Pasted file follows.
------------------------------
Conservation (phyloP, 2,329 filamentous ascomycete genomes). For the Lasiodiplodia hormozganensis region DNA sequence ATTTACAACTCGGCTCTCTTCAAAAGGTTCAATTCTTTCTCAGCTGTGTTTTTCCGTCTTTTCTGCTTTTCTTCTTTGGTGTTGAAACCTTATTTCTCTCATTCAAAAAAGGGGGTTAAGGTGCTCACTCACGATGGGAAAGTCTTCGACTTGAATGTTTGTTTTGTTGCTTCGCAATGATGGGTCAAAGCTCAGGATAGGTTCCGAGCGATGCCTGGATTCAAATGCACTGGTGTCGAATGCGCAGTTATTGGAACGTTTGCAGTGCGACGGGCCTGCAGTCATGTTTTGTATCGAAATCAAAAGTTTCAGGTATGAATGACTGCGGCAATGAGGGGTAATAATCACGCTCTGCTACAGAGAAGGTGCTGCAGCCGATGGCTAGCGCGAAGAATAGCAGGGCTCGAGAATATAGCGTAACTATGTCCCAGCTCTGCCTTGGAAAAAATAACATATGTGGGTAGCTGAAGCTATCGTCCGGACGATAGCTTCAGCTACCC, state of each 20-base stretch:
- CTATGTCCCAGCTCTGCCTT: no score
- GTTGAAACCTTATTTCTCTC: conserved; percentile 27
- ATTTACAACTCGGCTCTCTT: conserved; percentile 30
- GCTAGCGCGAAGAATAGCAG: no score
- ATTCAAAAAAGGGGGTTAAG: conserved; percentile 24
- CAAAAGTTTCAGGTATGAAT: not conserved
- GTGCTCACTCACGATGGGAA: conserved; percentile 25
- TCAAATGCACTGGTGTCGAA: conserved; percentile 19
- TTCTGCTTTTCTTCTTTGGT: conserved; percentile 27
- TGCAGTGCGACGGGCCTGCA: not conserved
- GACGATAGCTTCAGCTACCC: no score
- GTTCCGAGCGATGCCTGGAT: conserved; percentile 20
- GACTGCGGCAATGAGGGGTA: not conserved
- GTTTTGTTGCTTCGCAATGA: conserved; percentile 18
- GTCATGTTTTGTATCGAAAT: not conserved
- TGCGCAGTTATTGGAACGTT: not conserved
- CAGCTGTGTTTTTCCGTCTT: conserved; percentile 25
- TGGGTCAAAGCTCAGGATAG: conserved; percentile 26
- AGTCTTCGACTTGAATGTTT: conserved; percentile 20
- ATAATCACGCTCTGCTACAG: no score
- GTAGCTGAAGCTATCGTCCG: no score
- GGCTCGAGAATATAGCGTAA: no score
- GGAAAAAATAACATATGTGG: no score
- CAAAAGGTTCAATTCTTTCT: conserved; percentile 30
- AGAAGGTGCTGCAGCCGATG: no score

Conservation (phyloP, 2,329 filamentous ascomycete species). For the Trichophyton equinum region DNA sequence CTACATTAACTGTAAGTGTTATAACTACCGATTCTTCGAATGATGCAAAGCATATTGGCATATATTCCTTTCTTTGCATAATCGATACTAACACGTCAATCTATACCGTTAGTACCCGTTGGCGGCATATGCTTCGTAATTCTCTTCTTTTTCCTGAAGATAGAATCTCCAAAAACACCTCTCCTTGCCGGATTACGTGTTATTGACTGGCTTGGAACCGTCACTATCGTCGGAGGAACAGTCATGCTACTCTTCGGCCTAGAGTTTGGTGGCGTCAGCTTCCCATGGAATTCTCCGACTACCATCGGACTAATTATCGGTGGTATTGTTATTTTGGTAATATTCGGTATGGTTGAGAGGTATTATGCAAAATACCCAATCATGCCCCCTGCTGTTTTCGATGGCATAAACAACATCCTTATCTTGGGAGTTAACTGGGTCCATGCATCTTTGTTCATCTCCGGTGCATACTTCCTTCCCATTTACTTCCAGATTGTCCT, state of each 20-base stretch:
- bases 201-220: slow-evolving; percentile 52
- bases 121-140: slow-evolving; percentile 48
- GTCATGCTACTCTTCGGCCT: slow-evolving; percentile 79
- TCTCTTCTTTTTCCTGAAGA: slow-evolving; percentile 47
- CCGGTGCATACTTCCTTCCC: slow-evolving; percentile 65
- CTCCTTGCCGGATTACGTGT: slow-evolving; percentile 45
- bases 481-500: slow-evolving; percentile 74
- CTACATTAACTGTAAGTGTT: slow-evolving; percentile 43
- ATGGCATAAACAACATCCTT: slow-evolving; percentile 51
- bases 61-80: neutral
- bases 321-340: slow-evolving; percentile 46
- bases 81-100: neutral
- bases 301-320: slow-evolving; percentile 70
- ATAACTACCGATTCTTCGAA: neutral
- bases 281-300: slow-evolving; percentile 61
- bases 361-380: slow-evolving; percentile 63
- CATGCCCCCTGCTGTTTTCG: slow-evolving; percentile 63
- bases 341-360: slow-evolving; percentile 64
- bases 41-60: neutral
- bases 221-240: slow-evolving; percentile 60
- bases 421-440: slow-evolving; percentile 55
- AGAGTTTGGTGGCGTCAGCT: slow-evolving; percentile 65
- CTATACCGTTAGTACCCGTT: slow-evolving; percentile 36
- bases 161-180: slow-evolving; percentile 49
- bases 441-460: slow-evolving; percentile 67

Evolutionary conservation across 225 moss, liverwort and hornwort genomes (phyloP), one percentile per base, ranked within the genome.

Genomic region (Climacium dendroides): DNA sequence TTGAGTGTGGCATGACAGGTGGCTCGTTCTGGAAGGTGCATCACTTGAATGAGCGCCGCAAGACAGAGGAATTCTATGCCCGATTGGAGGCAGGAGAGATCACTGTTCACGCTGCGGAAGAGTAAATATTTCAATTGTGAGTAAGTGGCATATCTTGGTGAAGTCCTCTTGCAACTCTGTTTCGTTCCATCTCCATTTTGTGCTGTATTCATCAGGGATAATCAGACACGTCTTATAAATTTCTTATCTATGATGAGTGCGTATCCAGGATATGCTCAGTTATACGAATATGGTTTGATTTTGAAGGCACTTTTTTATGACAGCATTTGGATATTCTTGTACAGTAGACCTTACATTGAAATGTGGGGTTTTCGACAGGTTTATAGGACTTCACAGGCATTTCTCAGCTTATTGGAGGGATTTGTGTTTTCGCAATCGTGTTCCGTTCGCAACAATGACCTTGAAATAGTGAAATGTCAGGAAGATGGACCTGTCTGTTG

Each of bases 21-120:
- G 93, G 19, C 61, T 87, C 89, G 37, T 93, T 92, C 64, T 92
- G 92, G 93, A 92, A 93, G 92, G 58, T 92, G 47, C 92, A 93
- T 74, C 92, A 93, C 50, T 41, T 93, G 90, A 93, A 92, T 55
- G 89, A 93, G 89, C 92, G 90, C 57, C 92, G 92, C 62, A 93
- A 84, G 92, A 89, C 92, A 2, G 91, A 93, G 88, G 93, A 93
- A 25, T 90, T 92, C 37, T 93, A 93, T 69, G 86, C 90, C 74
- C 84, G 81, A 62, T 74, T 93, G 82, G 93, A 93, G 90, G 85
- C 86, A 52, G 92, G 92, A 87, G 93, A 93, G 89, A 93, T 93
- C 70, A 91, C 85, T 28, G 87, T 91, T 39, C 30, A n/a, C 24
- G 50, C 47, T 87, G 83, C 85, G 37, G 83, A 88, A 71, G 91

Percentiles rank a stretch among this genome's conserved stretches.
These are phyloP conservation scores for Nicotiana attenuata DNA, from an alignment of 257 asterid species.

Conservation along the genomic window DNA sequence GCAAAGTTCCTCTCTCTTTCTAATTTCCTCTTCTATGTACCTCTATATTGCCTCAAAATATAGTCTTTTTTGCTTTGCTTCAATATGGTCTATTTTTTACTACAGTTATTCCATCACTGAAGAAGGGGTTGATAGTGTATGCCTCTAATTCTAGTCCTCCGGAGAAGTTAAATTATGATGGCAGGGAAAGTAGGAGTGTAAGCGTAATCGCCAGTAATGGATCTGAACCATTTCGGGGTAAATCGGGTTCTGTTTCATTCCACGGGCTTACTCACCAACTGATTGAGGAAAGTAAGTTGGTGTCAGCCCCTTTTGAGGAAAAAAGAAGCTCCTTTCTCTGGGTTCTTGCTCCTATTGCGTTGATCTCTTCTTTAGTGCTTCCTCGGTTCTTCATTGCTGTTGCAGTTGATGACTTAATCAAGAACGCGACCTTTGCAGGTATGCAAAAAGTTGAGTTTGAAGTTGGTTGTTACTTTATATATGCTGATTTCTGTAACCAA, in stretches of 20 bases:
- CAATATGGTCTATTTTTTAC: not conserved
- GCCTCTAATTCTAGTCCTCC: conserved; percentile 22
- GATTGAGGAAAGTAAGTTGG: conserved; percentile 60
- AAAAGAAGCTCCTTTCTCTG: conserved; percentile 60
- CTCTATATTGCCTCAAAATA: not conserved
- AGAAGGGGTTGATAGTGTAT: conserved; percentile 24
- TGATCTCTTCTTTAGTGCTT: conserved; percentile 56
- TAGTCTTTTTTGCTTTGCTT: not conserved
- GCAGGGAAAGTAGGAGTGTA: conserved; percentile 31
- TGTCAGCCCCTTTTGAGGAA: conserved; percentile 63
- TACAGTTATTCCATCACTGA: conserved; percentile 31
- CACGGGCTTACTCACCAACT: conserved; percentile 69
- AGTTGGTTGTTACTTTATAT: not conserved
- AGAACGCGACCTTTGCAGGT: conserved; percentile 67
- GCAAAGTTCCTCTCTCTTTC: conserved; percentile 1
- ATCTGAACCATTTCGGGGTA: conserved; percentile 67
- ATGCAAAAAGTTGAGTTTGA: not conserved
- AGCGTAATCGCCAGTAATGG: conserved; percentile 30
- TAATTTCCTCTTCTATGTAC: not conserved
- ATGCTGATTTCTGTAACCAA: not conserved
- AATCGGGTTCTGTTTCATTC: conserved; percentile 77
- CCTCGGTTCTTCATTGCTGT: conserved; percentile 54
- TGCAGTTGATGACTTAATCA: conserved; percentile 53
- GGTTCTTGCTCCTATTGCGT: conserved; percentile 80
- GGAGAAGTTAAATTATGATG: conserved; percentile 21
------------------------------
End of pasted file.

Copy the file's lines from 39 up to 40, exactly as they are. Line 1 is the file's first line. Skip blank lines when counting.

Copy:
- bases 81-100: neutral
- bases 301-320: slow-evolving; percentile 70